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From crusader captive to married life - a story from Saadi Shirazi

One of the great writers of the Middle Ages is Saadi Shirazi. He may have also been a prisoner of the crusaders in the Near East.

Saadi was a thirteenth-century Persian poet known for his works Bustan (The Orchard) completed in 1257 and Gulistan (The Rose Garden) written a year later. They both contain short stories and poems that look at the human experience in thoughtful and sometimes funny ways. In both works, he offers some personal anecdotes, including one in the Gulistan that relates a time he was captured, freed, but had to marry his rescuer's daughter.

Saadi writes:

I became bored with the company of my friends in Damascus, so I headed off for the desert of Jerusalem and became intimate with the animals until I was captured by the Franks, who put me to work with Jews in the mud of the trenches in Tripoli. One of the chiefs of Aleppo with whom I had a prior acquaintance passed by and recognized me.

“What is this situation you're in?” he asked.

“What should I say? I replied.

He felt sorry for me, ransomed me from the Franks for ten dinars, took me with him to Aleppo, and married me to a daughter he had with a dowry of a hundred dinars. Some time passed. The woman was ill-tempered, sour-faced, and shrewish. She began to nag and make my life hell.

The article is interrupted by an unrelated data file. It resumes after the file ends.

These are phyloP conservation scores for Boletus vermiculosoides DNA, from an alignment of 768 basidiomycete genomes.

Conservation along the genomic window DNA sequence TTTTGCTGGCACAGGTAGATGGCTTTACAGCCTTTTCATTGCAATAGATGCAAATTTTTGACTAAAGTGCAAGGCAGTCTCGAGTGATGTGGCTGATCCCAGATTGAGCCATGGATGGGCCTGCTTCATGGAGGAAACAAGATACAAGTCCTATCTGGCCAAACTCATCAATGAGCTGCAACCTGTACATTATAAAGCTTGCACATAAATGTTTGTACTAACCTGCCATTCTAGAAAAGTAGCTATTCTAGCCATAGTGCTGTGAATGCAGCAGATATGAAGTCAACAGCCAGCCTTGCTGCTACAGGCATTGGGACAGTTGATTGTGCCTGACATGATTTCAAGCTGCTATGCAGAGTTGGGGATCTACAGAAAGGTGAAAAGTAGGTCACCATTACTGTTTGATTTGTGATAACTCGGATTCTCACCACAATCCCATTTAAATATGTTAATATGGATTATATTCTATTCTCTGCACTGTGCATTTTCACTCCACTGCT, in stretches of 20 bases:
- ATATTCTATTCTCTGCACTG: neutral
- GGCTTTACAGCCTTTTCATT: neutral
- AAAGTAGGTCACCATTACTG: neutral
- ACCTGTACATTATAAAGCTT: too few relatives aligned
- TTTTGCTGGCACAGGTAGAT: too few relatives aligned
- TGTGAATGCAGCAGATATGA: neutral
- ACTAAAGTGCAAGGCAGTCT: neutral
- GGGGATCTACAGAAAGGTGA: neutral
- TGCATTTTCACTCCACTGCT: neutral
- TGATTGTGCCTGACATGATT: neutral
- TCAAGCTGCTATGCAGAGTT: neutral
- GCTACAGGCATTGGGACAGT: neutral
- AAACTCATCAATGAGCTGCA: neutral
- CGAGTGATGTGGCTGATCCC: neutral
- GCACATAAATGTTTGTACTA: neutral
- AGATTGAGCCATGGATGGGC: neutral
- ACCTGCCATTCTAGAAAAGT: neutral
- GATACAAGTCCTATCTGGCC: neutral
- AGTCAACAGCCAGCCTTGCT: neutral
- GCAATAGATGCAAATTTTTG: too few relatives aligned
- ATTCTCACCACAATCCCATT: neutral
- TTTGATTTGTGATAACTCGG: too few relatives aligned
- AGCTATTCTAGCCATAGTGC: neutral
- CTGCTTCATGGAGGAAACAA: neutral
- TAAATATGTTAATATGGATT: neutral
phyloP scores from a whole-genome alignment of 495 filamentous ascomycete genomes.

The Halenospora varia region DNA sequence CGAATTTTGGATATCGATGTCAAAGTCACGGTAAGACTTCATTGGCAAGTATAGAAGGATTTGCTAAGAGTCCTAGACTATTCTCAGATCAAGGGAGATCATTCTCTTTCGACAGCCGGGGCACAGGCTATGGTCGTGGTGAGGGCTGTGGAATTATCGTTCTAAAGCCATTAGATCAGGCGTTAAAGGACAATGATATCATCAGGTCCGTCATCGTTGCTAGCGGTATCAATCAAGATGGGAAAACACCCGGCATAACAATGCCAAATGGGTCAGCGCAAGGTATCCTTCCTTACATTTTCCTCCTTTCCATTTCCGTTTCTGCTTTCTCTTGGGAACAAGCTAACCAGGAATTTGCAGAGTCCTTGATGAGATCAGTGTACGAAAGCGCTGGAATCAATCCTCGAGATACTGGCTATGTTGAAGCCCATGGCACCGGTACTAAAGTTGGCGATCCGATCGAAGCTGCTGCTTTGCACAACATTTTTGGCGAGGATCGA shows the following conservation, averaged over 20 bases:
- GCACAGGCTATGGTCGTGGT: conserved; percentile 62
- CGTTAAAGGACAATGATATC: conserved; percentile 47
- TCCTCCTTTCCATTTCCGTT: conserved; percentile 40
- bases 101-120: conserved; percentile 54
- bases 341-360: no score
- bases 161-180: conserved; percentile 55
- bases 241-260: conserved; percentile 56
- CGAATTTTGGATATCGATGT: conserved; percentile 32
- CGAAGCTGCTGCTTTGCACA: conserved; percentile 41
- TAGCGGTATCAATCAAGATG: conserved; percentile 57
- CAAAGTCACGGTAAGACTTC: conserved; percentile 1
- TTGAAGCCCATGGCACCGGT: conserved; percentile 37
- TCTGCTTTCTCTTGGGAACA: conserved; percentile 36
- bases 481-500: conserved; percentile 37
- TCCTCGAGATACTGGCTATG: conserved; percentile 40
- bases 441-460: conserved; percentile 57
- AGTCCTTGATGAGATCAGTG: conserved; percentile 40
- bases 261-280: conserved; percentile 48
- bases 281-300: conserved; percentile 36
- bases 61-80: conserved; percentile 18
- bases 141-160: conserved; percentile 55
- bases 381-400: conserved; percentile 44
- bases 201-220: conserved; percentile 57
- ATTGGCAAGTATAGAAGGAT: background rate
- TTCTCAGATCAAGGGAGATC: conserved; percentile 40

Once she was taunting me by saying, “Aren't you the one my father ransomed from the Franks?”

“Yes,” I said, “for ten dinars he ransomed me from the Franks, and for a hundred dinars he made me captive to you!”

This interesting and humourous episode may or may not be true. We only have Saadi’s version of it, and he could have just made it up to serve as a good story. On the other hand, it would not be surprising to read that crusaders (referred to here as Franks) would take captives and then put then to work, including digging ditches.

We will leave it for the readers to decide. You can read this section and the rest of the Gulistan, translated by Wheeler M. Thackston (Ibex Publishers, 2008)

Top Image: Saadi in a Rose garden, from a 17th-century manuscript of the Gulistan. Freer Library / Wikimedia Commons

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